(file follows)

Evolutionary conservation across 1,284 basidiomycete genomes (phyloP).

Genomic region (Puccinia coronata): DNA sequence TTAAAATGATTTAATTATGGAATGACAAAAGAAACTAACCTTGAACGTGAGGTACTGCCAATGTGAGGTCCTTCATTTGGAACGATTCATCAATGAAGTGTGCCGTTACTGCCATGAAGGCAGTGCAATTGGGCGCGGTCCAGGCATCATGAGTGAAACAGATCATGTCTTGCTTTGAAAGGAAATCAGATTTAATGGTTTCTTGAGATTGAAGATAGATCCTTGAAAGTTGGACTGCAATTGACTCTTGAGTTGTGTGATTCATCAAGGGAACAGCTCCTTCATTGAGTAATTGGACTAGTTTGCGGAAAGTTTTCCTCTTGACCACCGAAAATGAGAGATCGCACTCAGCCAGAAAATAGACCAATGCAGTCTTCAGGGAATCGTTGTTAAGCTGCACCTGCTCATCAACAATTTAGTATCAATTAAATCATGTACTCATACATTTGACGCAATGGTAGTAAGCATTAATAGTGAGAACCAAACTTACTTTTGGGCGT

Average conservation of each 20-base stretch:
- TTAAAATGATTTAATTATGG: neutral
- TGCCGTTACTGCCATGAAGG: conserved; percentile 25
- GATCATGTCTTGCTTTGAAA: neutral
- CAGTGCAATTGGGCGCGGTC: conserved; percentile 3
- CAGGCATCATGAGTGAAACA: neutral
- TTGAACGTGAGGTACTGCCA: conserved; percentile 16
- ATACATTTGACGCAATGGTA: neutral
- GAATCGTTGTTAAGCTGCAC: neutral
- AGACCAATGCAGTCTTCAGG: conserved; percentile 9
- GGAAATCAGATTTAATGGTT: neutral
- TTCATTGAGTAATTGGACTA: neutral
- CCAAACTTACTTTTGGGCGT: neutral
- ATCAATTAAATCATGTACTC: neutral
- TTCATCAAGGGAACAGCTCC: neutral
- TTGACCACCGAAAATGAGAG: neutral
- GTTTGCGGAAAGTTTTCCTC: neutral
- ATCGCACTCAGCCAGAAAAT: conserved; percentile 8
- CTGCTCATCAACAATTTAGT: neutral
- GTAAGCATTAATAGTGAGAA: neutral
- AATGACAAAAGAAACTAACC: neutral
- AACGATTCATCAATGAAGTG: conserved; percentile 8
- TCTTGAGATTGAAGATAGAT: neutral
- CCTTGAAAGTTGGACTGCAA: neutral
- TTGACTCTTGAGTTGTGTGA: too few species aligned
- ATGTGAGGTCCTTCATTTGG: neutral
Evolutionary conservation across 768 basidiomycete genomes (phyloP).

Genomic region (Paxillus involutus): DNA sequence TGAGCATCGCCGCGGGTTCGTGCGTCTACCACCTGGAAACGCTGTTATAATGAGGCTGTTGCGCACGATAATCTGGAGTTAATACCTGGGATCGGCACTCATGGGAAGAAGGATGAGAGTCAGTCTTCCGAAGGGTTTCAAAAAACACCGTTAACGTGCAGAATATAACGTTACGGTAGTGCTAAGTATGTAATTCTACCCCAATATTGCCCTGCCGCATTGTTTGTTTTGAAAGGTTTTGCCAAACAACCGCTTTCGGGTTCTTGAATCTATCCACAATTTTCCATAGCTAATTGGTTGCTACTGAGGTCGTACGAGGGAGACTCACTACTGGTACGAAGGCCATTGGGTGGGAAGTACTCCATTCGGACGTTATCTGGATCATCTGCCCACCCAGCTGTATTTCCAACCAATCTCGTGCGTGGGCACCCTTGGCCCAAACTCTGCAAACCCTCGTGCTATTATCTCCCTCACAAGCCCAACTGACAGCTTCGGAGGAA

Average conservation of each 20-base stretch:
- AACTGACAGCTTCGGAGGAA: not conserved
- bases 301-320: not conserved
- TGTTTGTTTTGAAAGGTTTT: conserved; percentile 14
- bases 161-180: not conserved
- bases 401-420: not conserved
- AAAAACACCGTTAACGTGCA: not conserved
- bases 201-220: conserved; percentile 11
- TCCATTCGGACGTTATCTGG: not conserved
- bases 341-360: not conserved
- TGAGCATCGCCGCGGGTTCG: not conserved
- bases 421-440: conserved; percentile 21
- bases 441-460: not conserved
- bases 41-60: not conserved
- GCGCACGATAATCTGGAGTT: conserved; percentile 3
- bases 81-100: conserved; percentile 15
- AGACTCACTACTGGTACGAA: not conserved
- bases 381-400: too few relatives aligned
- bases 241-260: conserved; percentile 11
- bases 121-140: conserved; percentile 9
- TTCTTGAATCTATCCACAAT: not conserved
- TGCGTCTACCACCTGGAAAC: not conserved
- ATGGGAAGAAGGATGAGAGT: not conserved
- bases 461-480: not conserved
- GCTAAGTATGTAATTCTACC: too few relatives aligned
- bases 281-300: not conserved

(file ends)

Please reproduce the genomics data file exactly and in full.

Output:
Evolutionary conservation across 1,284 basidiomycete genomes (phyloP).

Genomic region (Puccinia coronata): DNA sequence TTAAAATGATTTAATTATGGAATGACAAAAGAAACTAACCTTGAACGTGAGGTACTGCCAATGTGAGGTCCTTCATTTGGAACGATTCATCAATGAAGTGTGCCGTTACTGCCATGAAGGCAGTGCAATTGGGCGCGGTCCAGGCATCATGAGTGAAACAGATCATGTCTTGCTTTGAAAGGAAATCAGATTTAATGGTTTCTTGAGATTGAAGATAGATCCTTGAAAGTTGGACTGCAATTGACTCTTGAGTTGTGTGATTCATCAAGGGAACAGCTCCTTCATTGAGTAATTGGACTAGTTTGCGGAAAGTTTTCCTCTTGACCACCGAAAATGAGAGATCGCACTCAGCCAGAAAATAGACCAATGCAGTCTTCAGGGAATCGTTGTTAAGCTGCACCTGCTCATCAACAATTTAGTATCAATTAAATCATGTACTCATACATTTGACGCAATGGTAGTAAGCATTAATAGTGAGAACCAAACTTACTTTTGGGCGT

Average conservation of each 20-base stretch:
- TTAAAATGATTTAATTATGG: neutral
- TGCCGTTACTGCCATGAAGG: conserved; percentile 25
- GATCATGTCTTGCTTTGAAA: neutral
- CAGTGCAATTGGGCGCGGTC: conserved; percentile 3
- CAGGCATCATGAGTGAAACA: neutral
- TTGAACGTGAGGTACTGCCA: conserved; percentile 16
- ATACATTTGACGCAATGGTA: neutral
- GAATCGTTGTTAAGCTGCAC: neutral
- AGACCAATGCAGTCTTCAGG: conserved; percentile 9
- GGAAATCAGATTTAATGGTT: neutral
- TTCATTGAGTAATTGGACTA: neutral
- CCAAACTTACTTTTGGGCGT: neutral
- ATCAATTAAATCATGTACTC: neutral
- TTCATCAAGGGAACAGCTCC: neutral
- TTGACCACCGAAAATGAGAG: neutral
- GTTTGCGGAAAGTTTTCCTC: neutral
- ATCGCACTCAGCCAGAAAAT: conserved; percentile 8
- CTGCTCATCAACAATTTAGT: neutral
- GTAAGCATTAATAGTGAGAA: neutral
- AATGACAAAAGAAACTAACC: neutral
- AACGATTCATCAATGAAGTG: conserved; percentile 8
- TCTTGAGATTGAAGATAGAT: neutral
- CCTTGAAAGTTGGACTGCAA: neutral
- TTGACTCTTGAGTTGTGTGA: too few species aligned
- ATGTGAGGTCCTTCATTTGG: neutral
Evolutionary conservation across 768 basidiomycete genomes (phyloP).

Genomic region (Paxillus involutus): DNA sequence TGAGCATCGCCGCGGGTTCGTGCGTCTACCACCTGGAAACGCTGTTATAATGAGGCTGTTGCGCACGATAATCTGGAGTTAATACCTGGGATCGGCACTCATGGGAAGAAGGATGAGAGTCAGTCTTCCGAAGGGTTTCAAAAAACACCGTTAACGTGCAGAATATAACGTTACGGTAGTGCTAAGTATGTAATTCTACCCCAATATTGCCCTGCCGCATTGTTTGTTTTGAAAGGTTTTGCCAAACAACCGCTTTCGGGTTCTTGAATCTATCCACAATTTTCCATAGCTAATTGGTTGCTACTGAGGTCGTACGAGGGAGACTCACTACTGGTACGAAGGCCATTGGGTGGGAAGTACTCCATTCGGACGTTATCTGGATCATCTGCCCACCCAGCTGTATTTCCAACCAATCTCGTGCGTGGGCACCCTTGGCCCAAACTCTGCAAACCCTCGTGCTATTATCTCCCTCACAAGCCCAACTGACAGCTTCGGAGGAA

Average conservation of each 20-base stretch:
- AACTGACAGCTTCGGAGGAA: not conserved
- bases 301-320: not conserved
- TGTTTGTTTTGAAAGGTTTT: conserved; percentile 14
- bases 161-180: not conserved
- bases 401-420: not conserved
- AAAAACACCGTTAACGTGCA: not conserved
- bases 201-220: conserved; percentile 11
- TCCATTCGGACGTTATCTGG: not conserved
- bases 341-360: not conserved
- TGAGCATCGCCGCGGGTTCG: not conserved
- bases 421-440: conserved; percentile 21
- bases 441-460: not conserved
- bases 41-60: not conserved
- GCGCACGATAATCTGGAGTT: conserved; percentile 3
- bases 81-100: conserved; percentile 15
- AGACTCACTACTGGTACGAA: not conserved
- bases 381-400: too few relatives aligned
- bases 241-260: conserved; percentile 11
- bases 121-140: conserved; percentile 9
- TTCTTGAATCTATCCACAAT: not conserved
- TGCGTCTACCACCTGGAAAC: not conserved
- ATGGGAAGAAGGATGAGAGT: not conserved
- bases 461-480: not conserved
- GCTAAGTATGTAATTCTACC: too few relatives aligned
- bases 281-300: not conserved